US telecoms giant Verizon has reached a deal with Yahoo to buy the company's core internet business for $350m (£281m) less than originally agreed.
Doubts had been cast over the original deal after it emerged that Yahoo had been hit by two huge cyber attacks.
Following the price cut, Verizon said it was now buying the Yahoo business for about $4.48bn.
Under the new deal Yahoo and Verizon will split the cost of some lawsuits arising from the data breaches.
Verizon wants to combine Yahoo's search, email and messenger assets, as well as its advertising technology tools, with its AOL unit. Verizon bought AOL in 2015 for $4.4bn.
Verizon sees mobile video and advertising as new sources of revenue outside an overcrowded US telecoms market.
Yahoo admitted in December 2016 it had been hit by a large cyber attack in 2013 which affected more than a billion customer accounts.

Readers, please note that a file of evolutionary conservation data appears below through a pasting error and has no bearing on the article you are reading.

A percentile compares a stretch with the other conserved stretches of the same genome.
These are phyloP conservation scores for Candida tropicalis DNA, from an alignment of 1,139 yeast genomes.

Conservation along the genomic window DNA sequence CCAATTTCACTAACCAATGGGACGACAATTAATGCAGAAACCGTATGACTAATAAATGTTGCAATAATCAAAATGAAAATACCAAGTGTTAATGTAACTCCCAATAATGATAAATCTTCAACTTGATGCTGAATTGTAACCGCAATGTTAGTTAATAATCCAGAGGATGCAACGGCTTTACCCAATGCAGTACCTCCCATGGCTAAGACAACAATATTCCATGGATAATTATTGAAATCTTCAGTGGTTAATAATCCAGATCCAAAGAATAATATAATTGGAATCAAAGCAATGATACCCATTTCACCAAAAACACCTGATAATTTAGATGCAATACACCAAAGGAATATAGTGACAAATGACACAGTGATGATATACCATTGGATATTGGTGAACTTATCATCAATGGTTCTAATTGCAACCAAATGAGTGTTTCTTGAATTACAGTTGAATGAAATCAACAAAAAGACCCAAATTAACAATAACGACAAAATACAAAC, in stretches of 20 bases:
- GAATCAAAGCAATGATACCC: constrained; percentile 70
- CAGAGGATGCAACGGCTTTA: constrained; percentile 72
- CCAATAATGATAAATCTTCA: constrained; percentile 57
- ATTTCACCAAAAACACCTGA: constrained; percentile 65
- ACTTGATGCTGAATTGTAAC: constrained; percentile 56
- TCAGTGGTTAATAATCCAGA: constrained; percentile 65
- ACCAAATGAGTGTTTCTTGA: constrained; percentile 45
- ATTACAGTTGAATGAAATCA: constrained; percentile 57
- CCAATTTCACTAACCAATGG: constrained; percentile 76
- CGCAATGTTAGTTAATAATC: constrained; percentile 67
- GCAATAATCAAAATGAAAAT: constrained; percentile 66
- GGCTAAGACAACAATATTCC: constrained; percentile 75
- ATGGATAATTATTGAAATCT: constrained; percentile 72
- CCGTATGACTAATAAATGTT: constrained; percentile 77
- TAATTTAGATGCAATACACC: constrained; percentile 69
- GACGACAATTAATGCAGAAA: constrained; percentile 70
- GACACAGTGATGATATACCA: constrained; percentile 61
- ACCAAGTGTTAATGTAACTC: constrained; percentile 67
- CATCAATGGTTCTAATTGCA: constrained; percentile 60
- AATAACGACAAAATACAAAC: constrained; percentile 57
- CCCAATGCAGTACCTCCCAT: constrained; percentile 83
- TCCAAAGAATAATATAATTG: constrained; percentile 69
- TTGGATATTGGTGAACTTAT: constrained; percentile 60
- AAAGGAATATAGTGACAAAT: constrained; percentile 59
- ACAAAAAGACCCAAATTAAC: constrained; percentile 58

It had already admitted another breach in 2014 that had affected about half a billion users.
'Fair and favourable'
Under the amended deal Yahoo and Verizon will each be responsible for 50% of any liabilities arising from government investigations and third party litigation related to the data breaches.
Yahoo will still be solely responsible for any liabilities arising from shareholder lawsuits and Securities and Exchange Commission investigations.
Marni Walden, Verizon executive vice president said: "The amended terms of the agreement provide a fair and favourable outcome for shareholders. It provides protections for both sides and delivers a clear path to close the transaction in the second quarter."
The deal does not give Verizon any part of Yahoo's stake in Chinese online retailer Alibaba.
The price tag for the takeover is well below the $44bn Microsoft offered for Yahoo in 2008, or the $125bn it was worth during the dotcom boom.